Galvanized rebar also has other beneficial properties for use in concrete structures. The bond that develops between galvanized rebar and concrete is similar to and often stronger than that of black and epoxy-coated rebar. This superior bond results in shorter development lengths, less cost and stronger structures. The chromate used in quench tanks further passivates the zinc surface when it goes into the fresh cement, further promoting bond strength. Storage, installation and general handling of galvanized rebar is less of a problem because galvanized rebar needs no special precautions, the surface of the bar is harder than the steel under it. 

One of the greatest misconceptions surrounding galvanized rebar is that it cannot be fabricated after galvanizing. Rebar can be bent after galvanizing with a radius of no less than 6 to 10 times bar diameter, depending on bar size. Any coating discontinuities can be repaired using zinc-rich paint, according to ASTM standard A767. 

Another advantage galvanizing has over the widely popular epoxy-coated rebar is coating durability, before and after it's in place. No "field guide to handling rebar" is available or necessary.

Additionally, rebar that is refabricated onsite can be repaired by simple methods, eliminating work stoppages due to field changes. Field cutting and welding does little to degrade the long-term protection afforded by galvanizing.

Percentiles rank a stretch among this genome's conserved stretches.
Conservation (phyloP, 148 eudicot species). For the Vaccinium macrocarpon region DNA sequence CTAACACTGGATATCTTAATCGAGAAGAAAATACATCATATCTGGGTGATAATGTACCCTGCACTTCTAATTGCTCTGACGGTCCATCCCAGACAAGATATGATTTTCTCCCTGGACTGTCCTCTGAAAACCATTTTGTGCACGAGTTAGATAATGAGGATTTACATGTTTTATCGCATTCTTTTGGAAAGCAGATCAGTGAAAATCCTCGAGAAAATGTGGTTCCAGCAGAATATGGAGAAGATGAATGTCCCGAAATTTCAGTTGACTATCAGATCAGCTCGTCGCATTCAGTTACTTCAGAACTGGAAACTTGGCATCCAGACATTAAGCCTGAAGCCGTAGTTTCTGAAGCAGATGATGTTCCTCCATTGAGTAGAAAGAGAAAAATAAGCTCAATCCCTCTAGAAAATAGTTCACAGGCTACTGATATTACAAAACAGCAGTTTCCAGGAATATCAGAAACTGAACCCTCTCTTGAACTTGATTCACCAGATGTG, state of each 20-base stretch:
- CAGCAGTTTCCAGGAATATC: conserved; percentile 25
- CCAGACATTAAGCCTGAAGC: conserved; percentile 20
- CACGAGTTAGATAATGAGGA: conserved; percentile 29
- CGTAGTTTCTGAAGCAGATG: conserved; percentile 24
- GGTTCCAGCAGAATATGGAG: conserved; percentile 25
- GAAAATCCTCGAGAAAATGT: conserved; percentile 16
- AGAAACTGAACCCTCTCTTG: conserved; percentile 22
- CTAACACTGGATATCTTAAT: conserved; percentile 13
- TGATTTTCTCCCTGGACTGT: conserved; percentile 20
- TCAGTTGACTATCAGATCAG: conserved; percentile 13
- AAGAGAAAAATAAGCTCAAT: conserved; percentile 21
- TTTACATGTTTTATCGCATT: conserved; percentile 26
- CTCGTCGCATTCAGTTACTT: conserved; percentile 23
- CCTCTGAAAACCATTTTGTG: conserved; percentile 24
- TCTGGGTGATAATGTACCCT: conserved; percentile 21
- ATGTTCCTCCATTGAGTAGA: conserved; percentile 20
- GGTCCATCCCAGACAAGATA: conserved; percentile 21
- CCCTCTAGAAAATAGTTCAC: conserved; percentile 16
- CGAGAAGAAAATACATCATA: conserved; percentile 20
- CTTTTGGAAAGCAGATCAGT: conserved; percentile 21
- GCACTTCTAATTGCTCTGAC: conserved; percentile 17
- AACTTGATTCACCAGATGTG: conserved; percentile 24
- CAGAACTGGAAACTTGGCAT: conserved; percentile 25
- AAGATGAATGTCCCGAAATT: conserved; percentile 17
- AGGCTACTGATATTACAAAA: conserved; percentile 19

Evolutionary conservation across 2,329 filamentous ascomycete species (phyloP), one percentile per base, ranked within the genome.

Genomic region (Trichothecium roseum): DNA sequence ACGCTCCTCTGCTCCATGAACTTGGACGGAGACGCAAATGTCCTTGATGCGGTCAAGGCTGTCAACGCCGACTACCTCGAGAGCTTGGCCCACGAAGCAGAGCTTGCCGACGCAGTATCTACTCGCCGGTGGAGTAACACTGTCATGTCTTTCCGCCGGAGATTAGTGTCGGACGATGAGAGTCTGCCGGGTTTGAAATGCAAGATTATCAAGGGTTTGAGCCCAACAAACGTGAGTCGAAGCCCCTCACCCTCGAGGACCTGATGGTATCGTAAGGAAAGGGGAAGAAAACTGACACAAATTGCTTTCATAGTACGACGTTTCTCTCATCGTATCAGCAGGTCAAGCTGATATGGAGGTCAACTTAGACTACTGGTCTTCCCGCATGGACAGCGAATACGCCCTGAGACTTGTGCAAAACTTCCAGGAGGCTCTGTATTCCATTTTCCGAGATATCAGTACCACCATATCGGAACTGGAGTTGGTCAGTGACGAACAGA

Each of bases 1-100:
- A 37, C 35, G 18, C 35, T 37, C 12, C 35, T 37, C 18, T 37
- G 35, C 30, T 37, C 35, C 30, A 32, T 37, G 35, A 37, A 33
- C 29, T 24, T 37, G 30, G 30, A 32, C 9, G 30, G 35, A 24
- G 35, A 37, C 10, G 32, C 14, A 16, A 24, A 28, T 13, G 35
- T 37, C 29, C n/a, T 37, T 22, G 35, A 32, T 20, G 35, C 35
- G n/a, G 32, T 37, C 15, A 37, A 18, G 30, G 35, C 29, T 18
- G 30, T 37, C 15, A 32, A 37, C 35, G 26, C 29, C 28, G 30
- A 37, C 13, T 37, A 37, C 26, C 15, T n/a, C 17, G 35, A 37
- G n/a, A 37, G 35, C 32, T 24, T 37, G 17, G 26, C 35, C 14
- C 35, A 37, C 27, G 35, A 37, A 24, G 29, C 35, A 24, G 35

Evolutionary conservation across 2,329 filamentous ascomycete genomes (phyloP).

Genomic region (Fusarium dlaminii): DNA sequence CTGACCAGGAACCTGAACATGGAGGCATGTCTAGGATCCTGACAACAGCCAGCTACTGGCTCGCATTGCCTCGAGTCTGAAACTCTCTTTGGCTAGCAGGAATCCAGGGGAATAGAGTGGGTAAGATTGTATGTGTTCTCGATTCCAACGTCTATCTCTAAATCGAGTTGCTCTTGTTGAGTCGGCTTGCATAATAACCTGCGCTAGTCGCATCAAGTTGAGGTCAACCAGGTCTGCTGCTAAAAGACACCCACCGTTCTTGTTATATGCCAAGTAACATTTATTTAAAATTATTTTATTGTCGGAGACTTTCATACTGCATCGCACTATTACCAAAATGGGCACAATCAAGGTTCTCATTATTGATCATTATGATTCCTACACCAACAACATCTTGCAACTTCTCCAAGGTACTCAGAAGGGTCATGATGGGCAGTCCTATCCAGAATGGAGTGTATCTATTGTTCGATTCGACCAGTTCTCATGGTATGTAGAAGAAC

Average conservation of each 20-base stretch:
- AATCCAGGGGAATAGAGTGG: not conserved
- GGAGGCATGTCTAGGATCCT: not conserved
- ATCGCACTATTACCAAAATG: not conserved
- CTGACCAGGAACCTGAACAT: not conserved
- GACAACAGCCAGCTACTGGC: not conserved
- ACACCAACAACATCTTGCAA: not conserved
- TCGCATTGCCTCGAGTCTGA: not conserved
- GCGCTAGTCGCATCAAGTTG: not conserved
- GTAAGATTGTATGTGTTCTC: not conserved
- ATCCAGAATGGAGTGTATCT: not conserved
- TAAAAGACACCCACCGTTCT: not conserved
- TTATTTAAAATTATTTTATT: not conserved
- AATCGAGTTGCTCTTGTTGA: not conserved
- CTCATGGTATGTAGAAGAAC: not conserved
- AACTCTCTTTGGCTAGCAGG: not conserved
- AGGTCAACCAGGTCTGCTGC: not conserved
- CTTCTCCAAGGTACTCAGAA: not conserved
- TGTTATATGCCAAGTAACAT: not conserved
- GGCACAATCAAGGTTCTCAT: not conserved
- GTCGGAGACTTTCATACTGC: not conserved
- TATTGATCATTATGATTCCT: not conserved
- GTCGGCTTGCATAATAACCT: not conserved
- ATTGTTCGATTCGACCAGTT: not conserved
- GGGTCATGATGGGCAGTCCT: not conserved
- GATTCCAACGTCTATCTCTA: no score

Zinc has been used successfully for decades to protect rebar from corrosion. Galvanizing has been used in many different climates, from the subtropics to the far north with equal success. Recently an elevated roadway project was built near Pulaski, Pa., on Rte. 56 using galvanized rebar exclusively.

The reasons for this were many. Storage space was limited and, knowing that materials were going to be stacked up, the specifier chose galvanizing because it could stand up to the abuse of being moved around often. Because of the superior bond strength of zinc to concrete, development lengths could be reduced, which also improved storage problems. All of these benefits offset the cost of the galvanizing. High-performance concrete, which has been known to crack, was used in this application. Galvanizing was again chosen to provide long-term protection from road salts and the environment that might find an easy path to the rebar. Another reason was longevity. With a goal of 40 years to first maintenance, many parts of this structure received a galvanized coating, not just the rebar.  The cost increase of a fully galvanized project vs. an epoxy rebar and painted bridge is minimal compared to the cost of maintaining or replacing a corroding structure.

Crash tested

Highway guardrail is one of the most commonly galvanized products there is and if there was a better and cheaper way of protecting steel from corrosion, it would definitely be used on guardrail. Few coatings or materials can match the durability of galvanizing in this hostile environment.

Galvanizing can provide the same extension of useful life for rebar that it does for guardrail at a minimal cost premium over epoxy bars. This will save the owner or DOT money.